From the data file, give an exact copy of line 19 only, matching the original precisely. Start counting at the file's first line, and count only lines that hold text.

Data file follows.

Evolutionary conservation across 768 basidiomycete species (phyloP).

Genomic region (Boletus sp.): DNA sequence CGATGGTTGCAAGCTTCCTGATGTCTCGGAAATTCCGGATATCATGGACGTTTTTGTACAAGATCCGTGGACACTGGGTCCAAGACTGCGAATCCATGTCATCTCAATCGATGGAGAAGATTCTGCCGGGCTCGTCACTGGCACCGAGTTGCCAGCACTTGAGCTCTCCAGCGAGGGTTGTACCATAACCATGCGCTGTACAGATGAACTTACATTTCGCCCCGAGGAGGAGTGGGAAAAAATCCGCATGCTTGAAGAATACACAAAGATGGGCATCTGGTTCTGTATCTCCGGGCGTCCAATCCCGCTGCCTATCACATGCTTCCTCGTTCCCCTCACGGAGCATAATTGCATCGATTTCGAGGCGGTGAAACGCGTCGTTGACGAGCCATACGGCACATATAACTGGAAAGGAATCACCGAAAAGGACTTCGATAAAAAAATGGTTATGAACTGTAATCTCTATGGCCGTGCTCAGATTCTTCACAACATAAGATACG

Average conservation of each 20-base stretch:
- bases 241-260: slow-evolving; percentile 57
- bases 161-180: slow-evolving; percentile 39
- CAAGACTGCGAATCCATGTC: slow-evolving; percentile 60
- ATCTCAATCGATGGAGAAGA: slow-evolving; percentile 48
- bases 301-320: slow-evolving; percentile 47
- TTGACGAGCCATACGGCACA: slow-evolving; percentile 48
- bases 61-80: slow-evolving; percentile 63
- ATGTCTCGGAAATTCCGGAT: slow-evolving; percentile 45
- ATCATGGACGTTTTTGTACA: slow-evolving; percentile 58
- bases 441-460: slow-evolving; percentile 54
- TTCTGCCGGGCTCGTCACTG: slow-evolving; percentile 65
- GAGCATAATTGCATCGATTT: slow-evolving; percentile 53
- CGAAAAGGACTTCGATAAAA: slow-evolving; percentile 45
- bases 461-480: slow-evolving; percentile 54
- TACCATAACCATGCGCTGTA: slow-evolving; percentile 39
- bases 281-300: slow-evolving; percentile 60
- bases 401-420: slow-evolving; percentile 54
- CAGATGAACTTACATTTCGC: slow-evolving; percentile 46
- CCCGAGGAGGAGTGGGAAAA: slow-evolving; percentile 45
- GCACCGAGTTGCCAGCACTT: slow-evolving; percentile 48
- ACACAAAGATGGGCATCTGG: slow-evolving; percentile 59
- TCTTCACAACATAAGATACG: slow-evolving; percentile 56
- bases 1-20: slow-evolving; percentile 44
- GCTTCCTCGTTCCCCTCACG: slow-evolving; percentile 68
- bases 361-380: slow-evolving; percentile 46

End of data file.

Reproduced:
- bases 281-300: slow-evolving; percentile 60